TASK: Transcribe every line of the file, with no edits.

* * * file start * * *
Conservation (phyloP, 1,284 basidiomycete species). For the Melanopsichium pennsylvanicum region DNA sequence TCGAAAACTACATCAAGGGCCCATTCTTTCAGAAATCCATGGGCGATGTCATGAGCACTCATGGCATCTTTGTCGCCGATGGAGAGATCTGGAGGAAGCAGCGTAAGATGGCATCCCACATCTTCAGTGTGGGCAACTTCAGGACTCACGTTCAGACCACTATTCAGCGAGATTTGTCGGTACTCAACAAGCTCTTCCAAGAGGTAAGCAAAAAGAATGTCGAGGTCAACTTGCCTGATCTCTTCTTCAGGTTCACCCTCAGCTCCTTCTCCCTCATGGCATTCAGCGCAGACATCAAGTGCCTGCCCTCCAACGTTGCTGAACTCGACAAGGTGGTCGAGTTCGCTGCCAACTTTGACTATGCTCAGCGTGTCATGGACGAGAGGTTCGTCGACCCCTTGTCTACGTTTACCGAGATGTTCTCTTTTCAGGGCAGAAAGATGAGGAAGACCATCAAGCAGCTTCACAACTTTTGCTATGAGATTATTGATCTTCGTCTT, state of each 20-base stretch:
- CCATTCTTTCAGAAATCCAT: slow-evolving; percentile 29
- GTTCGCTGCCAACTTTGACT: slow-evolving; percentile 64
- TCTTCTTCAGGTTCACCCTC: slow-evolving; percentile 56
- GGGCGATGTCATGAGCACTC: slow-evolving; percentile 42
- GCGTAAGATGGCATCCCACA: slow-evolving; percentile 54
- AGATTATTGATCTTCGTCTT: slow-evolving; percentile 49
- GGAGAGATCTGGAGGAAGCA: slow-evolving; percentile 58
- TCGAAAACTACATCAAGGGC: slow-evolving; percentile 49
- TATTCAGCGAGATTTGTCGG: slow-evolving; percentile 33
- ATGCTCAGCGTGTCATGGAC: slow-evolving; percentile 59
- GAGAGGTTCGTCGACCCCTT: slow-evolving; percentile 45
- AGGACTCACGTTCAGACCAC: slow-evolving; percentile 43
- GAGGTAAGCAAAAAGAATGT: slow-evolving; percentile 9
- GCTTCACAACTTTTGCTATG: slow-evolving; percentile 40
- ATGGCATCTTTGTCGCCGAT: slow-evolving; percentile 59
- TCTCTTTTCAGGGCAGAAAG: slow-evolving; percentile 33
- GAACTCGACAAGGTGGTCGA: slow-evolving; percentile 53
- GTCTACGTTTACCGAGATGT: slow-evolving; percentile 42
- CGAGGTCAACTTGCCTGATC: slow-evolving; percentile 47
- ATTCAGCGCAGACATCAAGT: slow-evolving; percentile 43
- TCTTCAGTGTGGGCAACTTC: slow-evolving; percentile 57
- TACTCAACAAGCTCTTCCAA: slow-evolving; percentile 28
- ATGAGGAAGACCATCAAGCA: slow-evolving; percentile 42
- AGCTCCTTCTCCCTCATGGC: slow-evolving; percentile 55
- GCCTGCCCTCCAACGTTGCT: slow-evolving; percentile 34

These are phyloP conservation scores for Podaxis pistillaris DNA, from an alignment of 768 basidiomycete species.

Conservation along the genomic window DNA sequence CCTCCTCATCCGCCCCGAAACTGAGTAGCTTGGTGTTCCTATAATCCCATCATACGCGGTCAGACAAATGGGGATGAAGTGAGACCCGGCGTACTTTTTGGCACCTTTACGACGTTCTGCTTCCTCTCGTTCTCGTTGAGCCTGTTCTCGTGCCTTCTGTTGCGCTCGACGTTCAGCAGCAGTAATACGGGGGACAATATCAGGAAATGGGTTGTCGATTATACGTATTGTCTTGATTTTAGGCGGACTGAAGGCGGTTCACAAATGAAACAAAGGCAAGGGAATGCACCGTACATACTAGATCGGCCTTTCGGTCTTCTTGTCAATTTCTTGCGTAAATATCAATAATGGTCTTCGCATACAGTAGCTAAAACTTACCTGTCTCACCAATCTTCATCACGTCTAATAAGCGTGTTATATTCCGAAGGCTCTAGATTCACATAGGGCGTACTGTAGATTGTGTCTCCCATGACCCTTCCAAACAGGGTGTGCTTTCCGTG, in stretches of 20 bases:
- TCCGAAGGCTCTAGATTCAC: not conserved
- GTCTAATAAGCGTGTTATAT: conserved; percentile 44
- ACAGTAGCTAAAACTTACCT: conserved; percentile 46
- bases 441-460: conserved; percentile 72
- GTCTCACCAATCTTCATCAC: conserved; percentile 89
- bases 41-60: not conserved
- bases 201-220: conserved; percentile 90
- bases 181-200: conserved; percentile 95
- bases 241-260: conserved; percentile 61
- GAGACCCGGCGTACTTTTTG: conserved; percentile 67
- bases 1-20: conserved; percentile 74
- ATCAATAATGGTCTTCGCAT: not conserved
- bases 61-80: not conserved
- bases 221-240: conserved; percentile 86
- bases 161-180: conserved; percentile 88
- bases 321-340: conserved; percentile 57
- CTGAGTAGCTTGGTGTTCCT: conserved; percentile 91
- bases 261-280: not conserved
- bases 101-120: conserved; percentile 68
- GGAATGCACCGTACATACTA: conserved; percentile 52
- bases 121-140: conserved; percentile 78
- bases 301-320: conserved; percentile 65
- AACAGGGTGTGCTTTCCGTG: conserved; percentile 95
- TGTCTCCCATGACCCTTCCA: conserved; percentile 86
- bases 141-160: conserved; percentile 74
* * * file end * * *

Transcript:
Conservation (phyloP, 1,284 basidiomycete species). For the Melanopsichium pennsylvanicum region DNA sequence TCGAAAACTACATCAAGGGCCCATTCTTTCAGAAATCCATGGGCGATGTCATGAGCACTCATGGCATCTTTGTCGCCGATGGAGAGATCTGGAGGAAGCAGCGTAAGATGGCATCCCACATCTTCAGTGTGGGCAACTTCAGGACTCACGTTCAGACCACTATTCAGCGAGATTTGTCGGTACTCAACAAGCTCTTCCAAGAGGTAAGCAAAAAGAATGTCGAGGTCAACTTGCCTGATCTCTTCTTCAGGTTCACCCTCAGCTCCTTCTCCCTCATGGCATTCAGCGCAGACATCAAGTGCCTGCCCTCCAACGTTGCTGAACTCGACAAGGTGGTCGAGTTCGCTGCCAACTTTGACTATGCTCAGCGTGTCATGGACGAGAGGTTCGTCGACCCCTTGTCTACGTTTACCGAGATGTTCTCTTTTCAGGGCAGAAAGATGAGGAAGACCATCAAGCAGCTTCACAACTTTTGCTATGAGATTATTGATCTTCGTCTT, state of each 20-base stretch:
- CCATTCTTTCAGAAATCCAT: slow-evolving; percentile 29
- GTTCGCTGCCAACTTTGACT: slow-evolving; percentile 64
- TCTTCTTCAGGTTCACCCTC: slow-evolving; percentile 56
- GGGCGATGTCATGAGCACTC: slow-evolving; percentile 42
- GCGTAAGATGGCATCCCACA: slow-evolving; percentile 54
- AGATTATTGATCTTCGTCTT: slow-evolving; percentile 49
- GGAGAGATCTGGAGGAAGCA: slow-evolving; percentile 58
- TCGAAAACTACATCAAGGGC: slow-evolving; percentile 49
- TATTCAGCGAGATTTGTCGG: slow-evolving; percentile 33
- ATGCTCAGCGTGTCATGGAC: slow-evolving; percentile 59
- GAGAGGTTCGTCGACCCCTT: slow-evolving; percentile 45
- AGGACTCACGTTCAGACCAC: slow-evolving; percentile 43
- GAGGTAAGCAAAAAGAATGT: slow-evolving; percentile 9
- GCTTCACAACTTTTGCTATG: slow-evolving; percentile 40
- ATGGCATCTTTGTCGCCGAT: slow-evolving; percentile 59
- TCTCTTTTCAGGGCAGAAAG: slow-evolving; percentile 33
- GAACTCGACAAGGTGGTCGA: slow-evolving; percentile 53
- GTCTACGTTTACCGAGATGT: slow-evolving; percentile 42
- CGAGGTCAACTTGCCTGATC: slow-evolving; percentile 47
- ATTCAGCGCAGACATCAAGT: slow-evolving; percentile 43
- TCTTCAGTGTGGGCAACTTC: slow-evolving; percentile 57
- TACTCAACAAGCTCTTCCAA: slow-evolving; percentile 28
- ATGAGGAAGACCATCAAGCA: slow-evolving; percentile 42
- AGCTCCTTCTCCCTCATGGC: slow-evolving; percentile 55
- GCCTGCCCTCCAACGTTGCT: slow-evolving; percentile 34

These are phyloP conservation scores for Podaxis pistillaris DNA, from an alignment of 768 basidiomycete species.

Conservation along the genomic window DNA sequence CCTCCTCATCCGCCCCGAAACTGAGTAGCTTGGTGTTCCTATAATCCCATCATACGCGGTCAGACAAATGGGGATGAAGTGAGACCCGGCGTACTTTTTGGCACCTTTACGACGTTCTGCTTCCTCTCGTTCTCGTTGAGCCTGTTCTCGTGCCTTCTGTTGCGCTCGACGTTCAGCAGCAGTAATACGGGGGACAATATCAGGAAATGGGTTGTCGATTATACGTATTGTCTTGATTTTAGGCGGACTGAAGGCGGTTCACAAATGAAACAAAGGCAAGGGAATGCACCGTACATACTAGATCGGCCTTTCGGTCTTCTTGTCAATTTCTTGCGTAAATATCAATAATGGTCTTCGCATACAGTAGCTAAAACTTACCTGTCTCACCAATCTTCATCACGTCTAATAAGCGTGTTATATTCCGAAGGCTCTAGATTCACATAGGGCGTACTGTAGATTGTGTCTCCCATGACCCTTCCAAACAGGGTGTGCTTTCCGTG, in stretches of 20 bases:
- TCCGAAGGCTCTAGATTCAC: not conserved
- GTCTAATAAGCGTGTTATAT: conserved; percentile 44
- ACAGTAGCTAAAACTTACCT: conserved; percentile 46
- bases 441-460: conserved; percentile 72
- GTCTCACCAATCTTCATCAC: conserved; percentile 89
- bases 41-60: not conserved
- bases 201-220: conserved; percentile 90
- bases 181-200: conserved; percentile 95
- bases 241-260: conserved; percentile 61
- GAGACCCGGCGTACTTTTTG: conserved; percentile 67
- bases 1-20: conserved; percentile 74
- ATCAATAATGGTCTTCGCAT: not conserved
- bases 61-80: not conserved
- bases 221-240: conserved; percentile 86
- bases 161-180: conserved; percentile 88
- bases 321-340: conserved; percentile 57
- CTGAGTAGCTTGGTGTTCCT: conserved; percentile 91
- bases 261-280: not conserved
- bases 101-120: conserved; percentile 68
- GGAATGCACCGTACATACTA: conserved; percentile 52
- bases 121-140: conserved; percentile 78
- bases 301-320: conserved; percentile 65
- AACAGGGTGTGCTTTCCGTG: conserved; percentile 95
- TGTCTCCCATGACCCTTCCA: conserved; percentile 86
- bases 141-160: conserved; percentile 74